The band Nirvana was sued by the heiress of a British artist who drew a map of hell for a translation of Hell from Dante Aligheri, after claiming that the iconic rock band took the image and used it on their merchandise.
Hell is the first part of the Divine Comedy, masterpiece of the epic Italian writer of the 14th century.
According to Rolling Stone, the lawsuit was filed by Jocelyn Susan Bundy, the granddaughter of CW Scott-Giles, who is described in the lawsuit as the “only surviving relative and sole successor in title to the copyright of works created by his deceased grandfather.”
The drawing in question is a diagram of the Upper Hell: the first five circles Dante ventures through Hell with his guide, the Roman poet Virgilio.
Scott-Giles drew this piece and nine others for the translation of Dorothy L. Sayers from Divine Comedy by Dante, which was first published in the UK in 1949.
Last January, according to the lawsuit, Bundy discovered that Nirvana had been using an image, described as “practically identical” to the Scott-Giles illustration, on vinyl records, clothing, key chains, mugs, patches, buttons and other products sold. in the United States and around the world.
The lawsuit states that Nirvana-branded merchandise has been using this illustration since 1989.
Furthermore, he accused Nirvana and other parties acting on his behalf of regularly doing “false claims of ownership“about the illustration.
The lawsuit includes three photos in which copyright notices credited to Nirvana are placed below the illustration and are dated 1992, 1996 and 2003.
The brief also states that Nirvana claimed that Kurt Cobain created the illustration, or that is in the public domain in the United States. And therefore it can be used without obtaining proper authorization or paying a license fee.
Bundy calls these accusations “false.” And argues that Scott-Giles’ illustration is still protected under UK copyright law and it has not fallen into the public domain there.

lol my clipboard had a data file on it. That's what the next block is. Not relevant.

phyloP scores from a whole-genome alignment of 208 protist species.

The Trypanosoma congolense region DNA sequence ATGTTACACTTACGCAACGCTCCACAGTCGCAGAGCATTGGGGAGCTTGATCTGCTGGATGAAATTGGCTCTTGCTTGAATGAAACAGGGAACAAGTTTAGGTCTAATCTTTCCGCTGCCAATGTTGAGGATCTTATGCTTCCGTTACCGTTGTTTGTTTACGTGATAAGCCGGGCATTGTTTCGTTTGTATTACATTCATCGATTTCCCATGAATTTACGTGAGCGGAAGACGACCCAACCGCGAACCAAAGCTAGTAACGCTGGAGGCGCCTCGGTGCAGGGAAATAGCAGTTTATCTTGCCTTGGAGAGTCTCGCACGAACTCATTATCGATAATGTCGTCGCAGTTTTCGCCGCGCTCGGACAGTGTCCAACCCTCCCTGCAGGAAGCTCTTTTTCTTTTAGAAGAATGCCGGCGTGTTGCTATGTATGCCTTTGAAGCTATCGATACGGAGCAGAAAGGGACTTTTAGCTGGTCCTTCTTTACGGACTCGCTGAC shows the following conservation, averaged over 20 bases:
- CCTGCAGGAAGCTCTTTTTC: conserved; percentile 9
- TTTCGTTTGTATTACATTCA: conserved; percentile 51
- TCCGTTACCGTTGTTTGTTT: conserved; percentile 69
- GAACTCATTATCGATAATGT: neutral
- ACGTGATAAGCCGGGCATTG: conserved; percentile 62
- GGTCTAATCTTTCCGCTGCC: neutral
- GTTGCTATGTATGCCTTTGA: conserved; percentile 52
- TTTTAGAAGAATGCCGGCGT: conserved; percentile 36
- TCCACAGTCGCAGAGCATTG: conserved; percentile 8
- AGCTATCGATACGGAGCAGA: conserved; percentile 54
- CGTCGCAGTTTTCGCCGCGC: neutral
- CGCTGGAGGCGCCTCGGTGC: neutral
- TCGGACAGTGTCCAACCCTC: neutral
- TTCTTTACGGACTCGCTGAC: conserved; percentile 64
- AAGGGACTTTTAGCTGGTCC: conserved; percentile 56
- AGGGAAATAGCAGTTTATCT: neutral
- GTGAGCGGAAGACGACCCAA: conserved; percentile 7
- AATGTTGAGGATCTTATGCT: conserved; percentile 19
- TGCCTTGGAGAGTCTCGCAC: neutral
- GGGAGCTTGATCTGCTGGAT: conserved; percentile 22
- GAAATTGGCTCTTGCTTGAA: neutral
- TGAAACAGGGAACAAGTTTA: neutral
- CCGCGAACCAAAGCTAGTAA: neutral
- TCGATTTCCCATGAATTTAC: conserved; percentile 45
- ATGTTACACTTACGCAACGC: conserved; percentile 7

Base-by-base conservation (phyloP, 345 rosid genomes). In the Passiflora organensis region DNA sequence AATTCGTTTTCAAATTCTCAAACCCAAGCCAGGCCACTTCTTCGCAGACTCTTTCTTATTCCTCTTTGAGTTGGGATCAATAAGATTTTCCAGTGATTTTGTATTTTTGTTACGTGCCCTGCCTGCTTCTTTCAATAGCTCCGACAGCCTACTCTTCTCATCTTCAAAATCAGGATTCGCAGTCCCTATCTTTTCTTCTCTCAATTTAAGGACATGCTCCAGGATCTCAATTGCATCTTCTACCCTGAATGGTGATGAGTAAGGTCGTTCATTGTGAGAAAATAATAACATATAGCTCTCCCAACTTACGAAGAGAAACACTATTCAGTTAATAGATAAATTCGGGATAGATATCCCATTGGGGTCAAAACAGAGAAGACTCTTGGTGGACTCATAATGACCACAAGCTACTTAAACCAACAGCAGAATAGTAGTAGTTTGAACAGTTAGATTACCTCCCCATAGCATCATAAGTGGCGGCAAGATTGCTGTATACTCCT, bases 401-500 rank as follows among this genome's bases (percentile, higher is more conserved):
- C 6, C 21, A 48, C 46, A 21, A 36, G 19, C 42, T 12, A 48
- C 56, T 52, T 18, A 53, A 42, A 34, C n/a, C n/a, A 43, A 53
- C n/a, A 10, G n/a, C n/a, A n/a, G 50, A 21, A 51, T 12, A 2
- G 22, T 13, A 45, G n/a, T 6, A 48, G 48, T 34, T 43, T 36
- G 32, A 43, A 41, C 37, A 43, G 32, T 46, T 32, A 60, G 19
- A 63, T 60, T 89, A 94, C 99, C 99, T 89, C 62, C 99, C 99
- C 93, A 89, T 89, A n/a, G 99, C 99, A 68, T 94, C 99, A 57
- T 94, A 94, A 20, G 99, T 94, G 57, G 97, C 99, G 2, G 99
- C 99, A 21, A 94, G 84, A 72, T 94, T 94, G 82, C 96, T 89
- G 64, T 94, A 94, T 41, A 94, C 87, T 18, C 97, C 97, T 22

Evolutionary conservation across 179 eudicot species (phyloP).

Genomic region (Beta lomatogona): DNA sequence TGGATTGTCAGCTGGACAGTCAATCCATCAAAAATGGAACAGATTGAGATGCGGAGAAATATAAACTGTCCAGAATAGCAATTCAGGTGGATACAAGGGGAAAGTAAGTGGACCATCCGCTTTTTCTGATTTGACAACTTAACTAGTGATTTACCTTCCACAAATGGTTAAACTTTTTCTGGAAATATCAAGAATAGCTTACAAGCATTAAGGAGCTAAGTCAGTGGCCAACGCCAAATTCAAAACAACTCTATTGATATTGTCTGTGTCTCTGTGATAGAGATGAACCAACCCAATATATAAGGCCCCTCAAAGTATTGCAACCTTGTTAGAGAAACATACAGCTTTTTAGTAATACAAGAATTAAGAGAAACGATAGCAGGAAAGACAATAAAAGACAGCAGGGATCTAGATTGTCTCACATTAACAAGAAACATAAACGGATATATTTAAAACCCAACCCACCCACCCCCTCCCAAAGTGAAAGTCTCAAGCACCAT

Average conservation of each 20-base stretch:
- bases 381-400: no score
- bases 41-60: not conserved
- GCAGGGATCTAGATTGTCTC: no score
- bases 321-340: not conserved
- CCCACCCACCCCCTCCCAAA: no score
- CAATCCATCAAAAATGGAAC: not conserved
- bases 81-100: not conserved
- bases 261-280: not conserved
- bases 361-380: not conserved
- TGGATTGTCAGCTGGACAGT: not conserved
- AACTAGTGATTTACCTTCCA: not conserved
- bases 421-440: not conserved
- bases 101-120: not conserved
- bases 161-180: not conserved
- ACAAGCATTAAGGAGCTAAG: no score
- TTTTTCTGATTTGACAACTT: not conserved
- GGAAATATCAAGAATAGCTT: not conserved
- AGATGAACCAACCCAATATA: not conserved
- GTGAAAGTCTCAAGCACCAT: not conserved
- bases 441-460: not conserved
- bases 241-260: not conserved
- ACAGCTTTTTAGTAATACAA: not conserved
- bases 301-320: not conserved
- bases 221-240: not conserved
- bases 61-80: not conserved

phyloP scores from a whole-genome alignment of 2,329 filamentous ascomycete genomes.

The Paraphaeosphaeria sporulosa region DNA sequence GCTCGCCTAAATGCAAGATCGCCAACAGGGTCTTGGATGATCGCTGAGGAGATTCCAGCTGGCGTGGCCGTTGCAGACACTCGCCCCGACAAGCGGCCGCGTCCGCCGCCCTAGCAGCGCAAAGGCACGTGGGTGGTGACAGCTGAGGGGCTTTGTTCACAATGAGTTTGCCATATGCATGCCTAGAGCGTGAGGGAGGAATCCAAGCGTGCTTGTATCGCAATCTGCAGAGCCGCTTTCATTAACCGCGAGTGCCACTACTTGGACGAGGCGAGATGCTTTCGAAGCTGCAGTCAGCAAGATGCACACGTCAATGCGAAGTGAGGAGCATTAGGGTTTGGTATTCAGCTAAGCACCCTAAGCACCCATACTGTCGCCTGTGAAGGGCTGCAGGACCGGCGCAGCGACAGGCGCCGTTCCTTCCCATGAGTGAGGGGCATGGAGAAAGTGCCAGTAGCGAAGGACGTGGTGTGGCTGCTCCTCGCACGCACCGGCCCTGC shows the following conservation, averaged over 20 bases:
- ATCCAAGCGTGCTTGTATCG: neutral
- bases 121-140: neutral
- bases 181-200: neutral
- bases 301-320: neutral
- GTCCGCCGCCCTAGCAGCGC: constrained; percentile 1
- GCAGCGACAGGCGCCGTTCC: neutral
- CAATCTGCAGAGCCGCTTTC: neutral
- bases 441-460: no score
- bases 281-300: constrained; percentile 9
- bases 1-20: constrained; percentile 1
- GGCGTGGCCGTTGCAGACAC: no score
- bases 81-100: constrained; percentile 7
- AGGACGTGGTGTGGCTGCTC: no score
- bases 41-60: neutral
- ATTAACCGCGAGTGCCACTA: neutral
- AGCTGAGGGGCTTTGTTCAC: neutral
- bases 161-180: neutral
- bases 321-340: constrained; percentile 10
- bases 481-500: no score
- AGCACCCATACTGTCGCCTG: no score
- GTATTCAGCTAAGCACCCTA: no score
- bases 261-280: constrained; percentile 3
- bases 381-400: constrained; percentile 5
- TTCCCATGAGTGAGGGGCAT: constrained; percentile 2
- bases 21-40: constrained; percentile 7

Which means that it should not be considered in the public domain in the United States either.
The plaintiff demands that the production and distribution of any infringing merchandise be stopped. And that the defendants provide an accounting of the “earnings attributable to their infringing conduct.”
Likewise, the lawsuit seeks damages. It also includes the losses suffered by the alleged violation, for an amount that will be proven at trial. As well as all the gains obtained “as a result of his infringing conduct”.
It is not the only legal battle
This isn’t the only copyright infringement battle Nirvana is currently involved in.
In January 2019, the band’s legal representatives sued the designer’s firm Marc Jacobs for infringing the copyright law. They used their symbolism in the clothing collection Redux Grunge.
It features several elements very similar to the black and yellow smiley face iconography that Kurt Cobain’s band created.
As collected Forbes, the representatives of the group, who separated after the death of Cobain, affirm that “the unauthorized use of Marc Jacobs of the protected image is intentional”.
The lawsuit claims that Jacobs’ firm’s use of Nirvana iconography is to make the association more authentic. grunge with the collection.
The original logo was designed by the leader of the group, Kurt Cobain, in 1991 and was registered in 1993.
The design consists of a smiling face with a tongue and eyes replaced by the letter X.
The version of Marc Jacobs features an M and a J instead of X for his eyes. And says “HEAVEN” instead of “NIRVANA“, in a font similar to that of the band.